Robot Performance Consistency 

Fifteen test trajectories were collected at different times of day and night in downtown Calgary to test the consistency in performance of the AUTO solution on the robot. Figure 11 shows the tightly integrated INS/GNSS with radar results. A simulated GNSS outage is introduced after the first 200 seconds. The driver follows the same route on the sidewalk around the block in each trajectory. As can be observed, all the solutions follow the sidewalk and close the loop with the start point, despite having no GNSS updates for most of the duration.


Robot KPI

The robot results are generated using the same methodology as for the vehicle. To reiterate, simulated GNSS outages are introduced with 1, 2, 4 and 8 minute durations, and are compared against a reference solution generated without any simulated outages. Table 5 shows the KPI results for a group of data collected in downtown Calgary. In this case, the datasets used four corner mounted UR-HM1010 Uhnder radars. Even though these results are with the first-generation radar, the errors are smaller than for vehicle due to the much lower average speed and distance travelled of the robot.


HD Map Support

AUTO uses radar for localization by performing map-matching of the radar scans to a globally referenced HD map. All the results shown previously in this article used a LiDAR map based on a pre-survey of the test area in downtown Calgary. AUTO can support a variety of input map types for localization, including both 2D and 3D maps, as well as different formats such as point cloud and occupancy grid maps. However, maps are not required to be derived from a LiDAR pre-survey. With the high-resolution 4D radar imagery, AUTO can generate radar-based maps through crowdsourcing techniques using its existing sensor suite without needing LiDAR.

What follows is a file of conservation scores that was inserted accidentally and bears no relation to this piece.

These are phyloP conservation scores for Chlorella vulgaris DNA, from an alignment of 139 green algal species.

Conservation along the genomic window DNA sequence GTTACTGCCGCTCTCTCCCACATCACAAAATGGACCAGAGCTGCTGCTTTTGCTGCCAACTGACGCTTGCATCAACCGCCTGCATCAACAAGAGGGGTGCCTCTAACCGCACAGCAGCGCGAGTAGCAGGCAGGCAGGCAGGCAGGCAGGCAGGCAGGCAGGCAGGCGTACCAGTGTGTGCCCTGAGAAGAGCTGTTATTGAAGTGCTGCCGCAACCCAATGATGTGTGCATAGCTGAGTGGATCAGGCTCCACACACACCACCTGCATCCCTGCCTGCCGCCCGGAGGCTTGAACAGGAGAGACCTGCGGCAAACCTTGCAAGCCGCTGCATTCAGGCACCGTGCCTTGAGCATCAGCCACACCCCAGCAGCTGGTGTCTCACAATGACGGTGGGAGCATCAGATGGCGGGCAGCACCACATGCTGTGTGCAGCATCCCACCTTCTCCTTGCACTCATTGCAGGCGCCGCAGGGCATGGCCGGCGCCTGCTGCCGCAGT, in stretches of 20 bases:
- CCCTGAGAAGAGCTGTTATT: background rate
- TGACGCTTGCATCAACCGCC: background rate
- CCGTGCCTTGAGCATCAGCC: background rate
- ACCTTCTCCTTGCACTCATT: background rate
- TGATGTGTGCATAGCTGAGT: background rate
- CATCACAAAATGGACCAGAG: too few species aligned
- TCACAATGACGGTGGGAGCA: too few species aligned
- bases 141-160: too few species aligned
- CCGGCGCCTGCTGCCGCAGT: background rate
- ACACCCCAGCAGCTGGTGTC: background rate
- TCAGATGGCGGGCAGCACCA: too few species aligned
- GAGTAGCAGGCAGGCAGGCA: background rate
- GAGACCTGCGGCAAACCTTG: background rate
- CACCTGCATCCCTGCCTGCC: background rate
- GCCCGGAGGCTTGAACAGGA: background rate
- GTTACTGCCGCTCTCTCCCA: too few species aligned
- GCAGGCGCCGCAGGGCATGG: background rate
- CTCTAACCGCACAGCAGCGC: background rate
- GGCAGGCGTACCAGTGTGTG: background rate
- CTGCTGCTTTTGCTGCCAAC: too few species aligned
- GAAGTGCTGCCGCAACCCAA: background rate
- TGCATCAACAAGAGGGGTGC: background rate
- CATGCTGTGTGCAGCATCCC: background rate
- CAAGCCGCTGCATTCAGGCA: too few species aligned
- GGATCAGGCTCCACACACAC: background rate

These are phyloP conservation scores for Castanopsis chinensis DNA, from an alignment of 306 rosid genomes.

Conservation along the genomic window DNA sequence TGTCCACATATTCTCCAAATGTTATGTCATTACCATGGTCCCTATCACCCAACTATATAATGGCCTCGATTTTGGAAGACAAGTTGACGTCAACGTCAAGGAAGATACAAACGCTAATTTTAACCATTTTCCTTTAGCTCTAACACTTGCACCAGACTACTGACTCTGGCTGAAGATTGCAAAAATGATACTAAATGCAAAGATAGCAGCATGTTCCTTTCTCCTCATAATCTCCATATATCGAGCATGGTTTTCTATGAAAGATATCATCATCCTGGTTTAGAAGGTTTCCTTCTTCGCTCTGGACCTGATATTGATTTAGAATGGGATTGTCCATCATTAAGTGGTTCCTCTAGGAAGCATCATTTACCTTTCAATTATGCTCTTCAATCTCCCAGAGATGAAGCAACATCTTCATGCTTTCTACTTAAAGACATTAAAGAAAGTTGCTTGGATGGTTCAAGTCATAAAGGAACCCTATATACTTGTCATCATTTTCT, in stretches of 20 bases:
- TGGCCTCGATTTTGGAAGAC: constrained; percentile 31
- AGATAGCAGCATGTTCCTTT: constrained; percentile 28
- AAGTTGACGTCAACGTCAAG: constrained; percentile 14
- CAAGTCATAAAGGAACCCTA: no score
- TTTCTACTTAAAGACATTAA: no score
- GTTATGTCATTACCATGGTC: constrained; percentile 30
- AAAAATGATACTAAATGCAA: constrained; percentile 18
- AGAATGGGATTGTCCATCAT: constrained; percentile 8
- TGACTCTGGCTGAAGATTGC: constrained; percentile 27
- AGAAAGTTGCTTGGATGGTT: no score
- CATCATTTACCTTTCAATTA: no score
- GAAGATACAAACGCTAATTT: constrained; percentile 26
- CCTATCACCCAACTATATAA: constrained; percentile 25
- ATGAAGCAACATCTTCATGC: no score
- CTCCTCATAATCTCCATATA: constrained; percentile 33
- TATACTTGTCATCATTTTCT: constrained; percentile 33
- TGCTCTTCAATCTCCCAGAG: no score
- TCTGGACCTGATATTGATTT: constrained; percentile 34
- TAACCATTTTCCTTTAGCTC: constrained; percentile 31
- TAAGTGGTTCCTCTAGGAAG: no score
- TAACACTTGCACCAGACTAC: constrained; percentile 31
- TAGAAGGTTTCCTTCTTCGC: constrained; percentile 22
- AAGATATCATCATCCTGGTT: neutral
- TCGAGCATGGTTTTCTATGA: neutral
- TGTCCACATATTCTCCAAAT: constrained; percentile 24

In this case, the INS/GNSS system is used for localization, while the radars are used for map building. The crowdsourcing makes use of multiple passes through the same survey area, preferably using different routes and different times of day to avoid occlusions and remove any non-permanent features like parked cars. The results are then aggregated to form a crowdsourced radar map. A multi-radar configuration consisting of at least three radars is especially useful for the crowdsourcing technique. Assuming a proper geometrical arrangement, a complete 360-degree horizontal field of view can be achieved for crowdsourcing. The crowdsourced maps can then be used in subsequent runs as a global reference map for localization purposes.

An example of a crowdsourced map of downtown Detroit is presented in Figure 12. This map was generated using a total of 94 trajectories collected over several days using a three-radar configuration (one forward-facing radar and two rear-corner radars). The streets, building walls, tunnels, and other features are clearly mapped. Note that the sparse detections for the road near the bottom left portion of the image are due to a high overpass that is not in the radar field of view in the elevation direction.